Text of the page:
Finally, BAEF's letter made clear that there were a number of key contingencies that would have to be satisfied before the agreement could be concluded. First among these was the transmission of "certified documentation of the sign off of all [Batsov] heirs." J.A. 151. Indeed, in accepting "the terms of the Fund's" offer on June 3rd, Novecon acknowledged its understanding that agreement was "contingent upon a resolution of any and all outstanding uncertainties regarding ownership of [the building] sites," and "accept[ed] the responsibility to resolve the uncertainties to the Fund's satisfaction by the 15 June 1993 deadline." Id. at 152. Yet, as Novecon notes in its brief, those uncertainties were never resolved. Novecon Br. at 24.


In sum, we agree with the district court that no reasonable trier of fact could conclude that the exchange of communications between Novecon and BAEF constituted an agreement by both parties to be bound by their terms. Rather, the letters were "merely a part of the preliminary negotiations looking toward the execution of a contract in writing and by [their] own terms negate[d] the idea that [they] were intended as an offer which thereafter could be accepted ... without the necessity of a formal written document covering all the terms." Simplicio v. National Scientific Personnel Bureau, Inc., 180 A.2d 500, 502 (D.C. 1962).



As an alternative to its breach of contract claim, Novecon contends that it is entitled to relief on either of two related theories: promissory estoppel or quantum meruit. The core requirements of those theories, however, are absent here.


Novecon argues that it "reasonably relied to [its] detriment on the Fund's promises to provide" funding for the project, and that in reliance on those promises it "expended considerable amounts of time and money." Am. Compl. p 42. Although "for purposes of estoppel, a promise need not be as specific and definite as a contract, ... in the final analysis there must be a promise"--and it must be more than merely a promise to "bargain in good faith." Bender, 404 A.2d at 196-97. For the reasons stated above, we can find no greater promise here.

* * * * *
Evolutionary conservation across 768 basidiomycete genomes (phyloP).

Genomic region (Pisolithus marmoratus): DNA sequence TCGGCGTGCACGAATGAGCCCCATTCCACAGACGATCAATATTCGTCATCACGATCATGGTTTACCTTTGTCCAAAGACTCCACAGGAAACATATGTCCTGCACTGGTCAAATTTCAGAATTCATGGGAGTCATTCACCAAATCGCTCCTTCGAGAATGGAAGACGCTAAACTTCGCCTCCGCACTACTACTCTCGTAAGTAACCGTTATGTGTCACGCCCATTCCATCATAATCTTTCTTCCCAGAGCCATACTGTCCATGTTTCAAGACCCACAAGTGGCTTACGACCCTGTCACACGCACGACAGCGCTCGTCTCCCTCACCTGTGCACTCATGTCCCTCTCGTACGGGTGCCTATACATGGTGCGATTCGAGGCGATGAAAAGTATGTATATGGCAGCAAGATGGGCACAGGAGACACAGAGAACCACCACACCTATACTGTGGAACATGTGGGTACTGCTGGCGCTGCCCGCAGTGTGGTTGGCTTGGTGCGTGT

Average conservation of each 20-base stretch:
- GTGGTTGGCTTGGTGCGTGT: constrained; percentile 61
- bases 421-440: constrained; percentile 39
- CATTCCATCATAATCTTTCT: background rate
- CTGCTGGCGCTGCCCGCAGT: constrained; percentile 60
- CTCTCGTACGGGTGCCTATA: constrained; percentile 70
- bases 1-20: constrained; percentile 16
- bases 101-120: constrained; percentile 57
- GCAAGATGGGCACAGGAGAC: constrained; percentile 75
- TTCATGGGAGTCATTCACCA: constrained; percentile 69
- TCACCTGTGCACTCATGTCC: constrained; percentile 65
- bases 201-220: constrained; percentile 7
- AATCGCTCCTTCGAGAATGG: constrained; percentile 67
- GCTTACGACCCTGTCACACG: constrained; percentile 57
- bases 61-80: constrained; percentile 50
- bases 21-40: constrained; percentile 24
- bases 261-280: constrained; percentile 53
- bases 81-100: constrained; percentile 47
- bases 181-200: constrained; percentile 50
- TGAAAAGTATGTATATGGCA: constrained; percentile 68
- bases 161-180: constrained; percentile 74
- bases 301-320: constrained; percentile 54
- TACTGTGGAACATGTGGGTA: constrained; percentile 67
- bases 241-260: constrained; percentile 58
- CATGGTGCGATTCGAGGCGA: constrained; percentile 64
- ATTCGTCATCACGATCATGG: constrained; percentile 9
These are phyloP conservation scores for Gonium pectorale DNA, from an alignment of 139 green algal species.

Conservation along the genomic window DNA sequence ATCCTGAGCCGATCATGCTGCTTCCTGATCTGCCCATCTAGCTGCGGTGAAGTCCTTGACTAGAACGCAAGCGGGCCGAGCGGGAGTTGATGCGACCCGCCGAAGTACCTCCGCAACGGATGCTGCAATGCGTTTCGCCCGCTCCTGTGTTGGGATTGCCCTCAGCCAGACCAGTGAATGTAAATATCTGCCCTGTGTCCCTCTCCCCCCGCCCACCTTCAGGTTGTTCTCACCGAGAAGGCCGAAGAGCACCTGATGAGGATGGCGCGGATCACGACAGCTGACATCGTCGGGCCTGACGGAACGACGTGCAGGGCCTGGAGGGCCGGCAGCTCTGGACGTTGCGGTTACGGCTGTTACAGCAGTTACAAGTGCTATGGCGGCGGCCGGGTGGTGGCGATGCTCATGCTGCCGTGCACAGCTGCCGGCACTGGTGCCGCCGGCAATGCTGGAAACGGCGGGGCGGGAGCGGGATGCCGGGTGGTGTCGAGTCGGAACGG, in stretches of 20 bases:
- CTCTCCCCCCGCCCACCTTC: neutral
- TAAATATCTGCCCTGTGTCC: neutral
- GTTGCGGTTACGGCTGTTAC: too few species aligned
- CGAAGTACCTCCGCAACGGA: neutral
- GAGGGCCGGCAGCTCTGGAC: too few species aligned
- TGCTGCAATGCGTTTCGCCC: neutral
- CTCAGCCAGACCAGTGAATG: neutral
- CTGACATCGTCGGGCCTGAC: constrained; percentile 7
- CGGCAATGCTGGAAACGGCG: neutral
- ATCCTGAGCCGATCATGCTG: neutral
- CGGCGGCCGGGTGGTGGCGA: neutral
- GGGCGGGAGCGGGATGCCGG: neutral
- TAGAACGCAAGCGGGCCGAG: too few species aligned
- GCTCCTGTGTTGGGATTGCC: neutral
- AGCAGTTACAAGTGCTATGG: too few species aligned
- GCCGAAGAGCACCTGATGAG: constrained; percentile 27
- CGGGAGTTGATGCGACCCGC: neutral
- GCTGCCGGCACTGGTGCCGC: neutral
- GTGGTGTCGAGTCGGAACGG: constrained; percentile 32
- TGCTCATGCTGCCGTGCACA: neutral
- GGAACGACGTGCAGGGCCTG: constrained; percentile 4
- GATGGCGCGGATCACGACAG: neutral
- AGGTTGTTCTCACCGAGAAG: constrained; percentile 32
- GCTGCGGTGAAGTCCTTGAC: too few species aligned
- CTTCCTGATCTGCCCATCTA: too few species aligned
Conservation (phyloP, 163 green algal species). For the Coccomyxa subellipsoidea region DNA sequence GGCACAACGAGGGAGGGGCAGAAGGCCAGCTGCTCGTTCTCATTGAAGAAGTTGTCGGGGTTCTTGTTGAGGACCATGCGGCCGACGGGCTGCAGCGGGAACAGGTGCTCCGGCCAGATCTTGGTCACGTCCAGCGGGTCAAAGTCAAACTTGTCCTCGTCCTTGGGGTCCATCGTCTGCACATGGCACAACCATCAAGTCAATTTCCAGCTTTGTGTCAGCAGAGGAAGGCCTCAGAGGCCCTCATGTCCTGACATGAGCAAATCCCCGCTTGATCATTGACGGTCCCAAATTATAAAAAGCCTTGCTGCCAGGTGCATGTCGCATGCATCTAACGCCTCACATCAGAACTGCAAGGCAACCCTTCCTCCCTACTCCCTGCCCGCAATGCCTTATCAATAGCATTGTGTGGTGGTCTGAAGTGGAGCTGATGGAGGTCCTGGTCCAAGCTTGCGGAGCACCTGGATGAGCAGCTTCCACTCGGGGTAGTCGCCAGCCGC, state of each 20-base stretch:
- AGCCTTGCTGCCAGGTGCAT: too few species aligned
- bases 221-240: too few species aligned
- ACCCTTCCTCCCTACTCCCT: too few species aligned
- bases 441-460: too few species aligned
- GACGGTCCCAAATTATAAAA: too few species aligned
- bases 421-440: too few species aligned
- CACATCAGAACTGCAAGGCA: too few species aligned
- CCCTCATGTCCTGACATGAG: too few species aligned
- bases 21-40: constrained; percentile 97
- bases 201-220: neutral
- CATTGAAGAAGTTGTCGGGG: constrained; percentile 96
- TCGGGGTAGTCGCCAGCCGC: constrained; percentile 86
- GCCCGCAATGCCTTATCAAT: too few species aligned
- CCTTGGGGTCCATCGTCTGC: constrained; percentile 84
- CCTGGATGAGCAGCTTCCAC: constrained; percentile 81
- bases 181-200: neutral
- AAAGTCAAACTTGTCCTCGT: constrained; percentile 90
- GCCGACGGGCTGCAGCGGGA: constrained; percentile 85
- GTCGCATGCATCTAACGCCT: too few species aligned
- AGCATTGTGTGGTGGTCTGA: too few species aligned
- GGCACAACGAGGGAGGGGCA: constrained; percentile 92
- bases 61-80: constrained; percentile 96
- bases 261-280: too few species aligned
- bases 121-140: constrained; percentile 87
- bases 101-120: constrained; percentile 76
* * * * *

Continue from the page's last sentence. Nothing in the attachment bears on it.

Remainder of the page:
Novecon also contends that it is entitled to recover on a theory of quantum meruit or unjust enrichment for the benefit it conferred on the Fund by "perform[ing] valuable services for the Fund in connection with efforts to develop" the project. Am. Compl. p 45. To prevail on such a claim, a party "must show that the services [it performed] were beneficial to the recipient." Fred Ezra Co. v. Pedas, 682 A.2d 173, 176 (D.C. 1996); In re Rich, 337 A.2d 764, 766 (D.C. 1975) ("The essential elements for recovery ... [include] valuable services being rendered ... for the person sought to be charged."). Novecon alleges that "[t]he benefit[s] derived by BAEF" were Novecon's "(1) meeting with the landowners to try to negotiate a different percentage of the deal and (2) meeting with Bulgarian officials to obtain zoning for the project." Novecon Br. at 25. But "a party's expenditures in preparation for performance that do not confer a benefit on the other party do not give rise to a restitution interest."Restatement (Second) of Contracts § 370 cmt. a (1980); see Richardson v. Green, 528 A.2d 429, 438 n.12 (D.C. 1987) (holding that plaintiff may not recover if "defendant received no value"). Here there is insufficient evidence that the Fund received a valuable benefit from Novecon's unsuccessful efforts to negotiate with the Batsovs and Bulgarian officials.